(Dec. 17, 2:05 p.m.) DELANO, Calif. — The sprawling California facility of Railex LLC, Schenectady, N.Y., sits on the southern fringe of Delano, more than 3,000 miles from the firm’s Rotterdam, N.Y. terminal.

It signals the first step in a new rail approach designed to put more fresh California fruits and vegetables in East Coast kitchens. Railex guarantees the weekly 55-car trains will make the cross-country trip in five days. The first few Delano departures have done better than promised.

“Deliveries in the East have been stellar. We’ve been running 22 hours ahead of schedule,” said Paul Esposito, vice president of sales for the northeast division and corporate logistics for Railex.

With the paint on the 225,000-square-foot complex barely dry, the 120-member staff assembled by general manager Gary Pena inspects, consolidates and loads the produce-laden pallets in veteran fashion. Many of them are farm workers with many years of fresh produce experience, he said.

“We hope to whittle down that time in Delano and to become not only accepted, but a method of transportation that a grower-shipper thinks about right away,” he said.

To make certain the cold chain is unbroken, temperature readings are taken from three locations in a load before the produce comes off the trucks, Pena said. From that point, every pallet is tracked via radio frequency identification devices, he said.

“We have 12 separate computer-controlled temperature zones, and two of them can be set for frozen foods,” Pena said.

The produce is fed to those zones from 40 truck receiving docks on the east side of the building, he said, with 14 more docks available when the volume demands. In the cold zones, a crew of three inspectors checks samples from 25% of the pallets of each load, Pena said, to ensure quality and grade.

The west side of the building features a quarter-mile long, refrigerated rail dock that can load 19 railcars simultaneously. Leased locomotives deliver the 64-foot-long refrigerated railcars from the main Union Pacific Railroad line along more than five miles of track the company built to serve the Delano operation.

Every week, loads from more than 200 trucks are consolidated and commodities are matched to temperature level requirements, Pena said. To guarantee quality upon arrival in New York, each railcar contains up to $5,000 in air bags, slip sheets and foam padding to protect the load, he said.

“We pack four truckloads into each of these railcars,” Pena said.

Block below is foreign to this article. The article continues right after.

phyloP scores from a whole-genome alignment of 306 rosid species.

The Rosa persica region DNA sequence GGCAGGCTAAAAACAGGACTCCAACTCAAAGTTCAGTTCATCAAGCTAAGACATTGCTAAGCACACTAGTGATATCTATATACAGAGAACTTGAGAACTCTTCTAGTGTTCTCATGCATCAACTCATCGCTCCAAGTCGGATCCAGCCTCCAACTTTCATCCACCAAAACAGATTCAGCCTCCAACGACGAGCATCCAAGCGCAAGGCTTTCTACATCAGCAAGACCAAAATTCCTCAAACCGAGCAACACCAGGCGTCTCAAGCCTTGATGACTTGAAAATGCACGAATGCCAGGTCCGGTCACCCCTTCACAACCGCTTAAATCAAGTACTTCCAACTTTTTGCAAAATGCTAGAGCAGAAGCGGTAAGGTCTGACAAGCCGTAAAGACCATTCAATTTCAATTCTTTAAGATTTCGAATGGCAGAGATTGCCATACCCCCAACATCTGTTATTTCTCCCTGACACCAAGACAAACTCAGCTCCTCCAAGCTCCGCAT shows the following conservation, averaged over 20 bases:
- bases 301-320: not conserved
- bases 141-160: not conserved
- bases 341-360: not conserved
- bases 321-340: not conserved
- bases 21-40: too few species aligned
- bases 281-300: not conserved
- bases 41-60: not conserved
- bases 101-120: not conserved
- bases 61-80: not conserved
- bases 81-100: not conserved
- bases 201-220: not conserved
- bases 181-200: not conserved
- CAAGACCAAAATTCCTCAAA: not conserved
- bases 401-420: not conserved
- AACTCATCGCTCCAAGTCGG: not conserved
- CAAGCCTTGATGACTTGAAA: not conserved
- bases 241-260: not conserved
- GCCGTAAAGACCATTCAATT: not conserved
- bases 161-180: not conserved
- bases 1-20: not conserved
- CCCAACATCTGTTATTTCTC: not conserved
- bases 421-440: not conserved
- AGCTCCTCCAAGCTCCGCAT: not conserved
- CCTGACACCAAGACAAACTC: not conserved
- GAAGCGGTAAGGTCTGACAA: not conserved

The Railex service is not limited to pre-packed cartons of produce. Bins of produce, wood and plastic are loaded onto the railcars for packing upon arrival in New York.

“We have a 60,000-square-foot re-grading and repacking facility in Rotterdam,” said Andy Pollak, Railex chief executive officer. “We repack potatoes, apples, citrus — just about everything.”

The bins are returned on the next west-bound trip to Delano, Pena said, where the grower-shippers can retrieve them.

The flexibility of the Railex service makes the company unique, Esposito said.

“We’re a totally different type of platform,” he said. “We’re offering the California produce industry consolidation and de-consolidation 3,000 miles apart on an expedited rail transit.”

Grower-shippers enjoy the flexibility of using Railex like a truck, Exposito said, and the flexibility comes with positioning inventory to the east coast.

An advantage of Railex, Pena said, is that small grower-shippers are welcome, and the service opens new East Coast markets to the small grower.

“They don’t have to deliver a full truck to Delano,” he said. “We can take as few as four pallets.”

The company’s partners, Union Pacific Railroad, Omaha, Neb., and CSX Transportation Inc., Jacksonville, Fla., continuously monitor temperatures in the railcars, Esposito said.

“Each car has a GPS sensor in the refrigeration unit and 32 alarm points,” he said.

For added scrutiny, Railex monitors each railcar six times a day for temperature, discharge air and location, he said.

Yet another partner, Midland Carriers, Edmond, Okla., is able to diagnose any mechanical problem as the train is traveling east, Esposito said. If a problem is discovered, it is dealt with at the next crew change, he said.

“As the unit approaches the yard, we have it diagnosed and have the parts there to repair the unit,” Esposito said. “The unit is repaired as the crew change is happening. The unit does not come off the car. Everything is repaired right then and there.”

The train leaves every Friday morning. Since the service started in early October, loads have included table grapes, stone fruit, citrus and a variety of vegetables, including iced broccoli, Pena said.

With one train leaving each week, the Delano staff works five days a week, Pena said.

“We would like to be within six months running two trains a week out of Delano,” Esposito said. “We know the product is there, we know the inventory is there and we know the need is there.”

The company’s long-range plan is even more optimistic.

“Our goal is to run five trains a week from Delano to New York,” Pollak said.

California grower-shippers embracing Railex
Gary Pena, general manager of the new Delano, Calif., Railex LLC facility, checks the packing of a railcar destined for the company’s Rotterdam, N.Y. terminal. “We are able to pack four truckloads of produce in each of the train’s 55 railcars,” Pena says.

 
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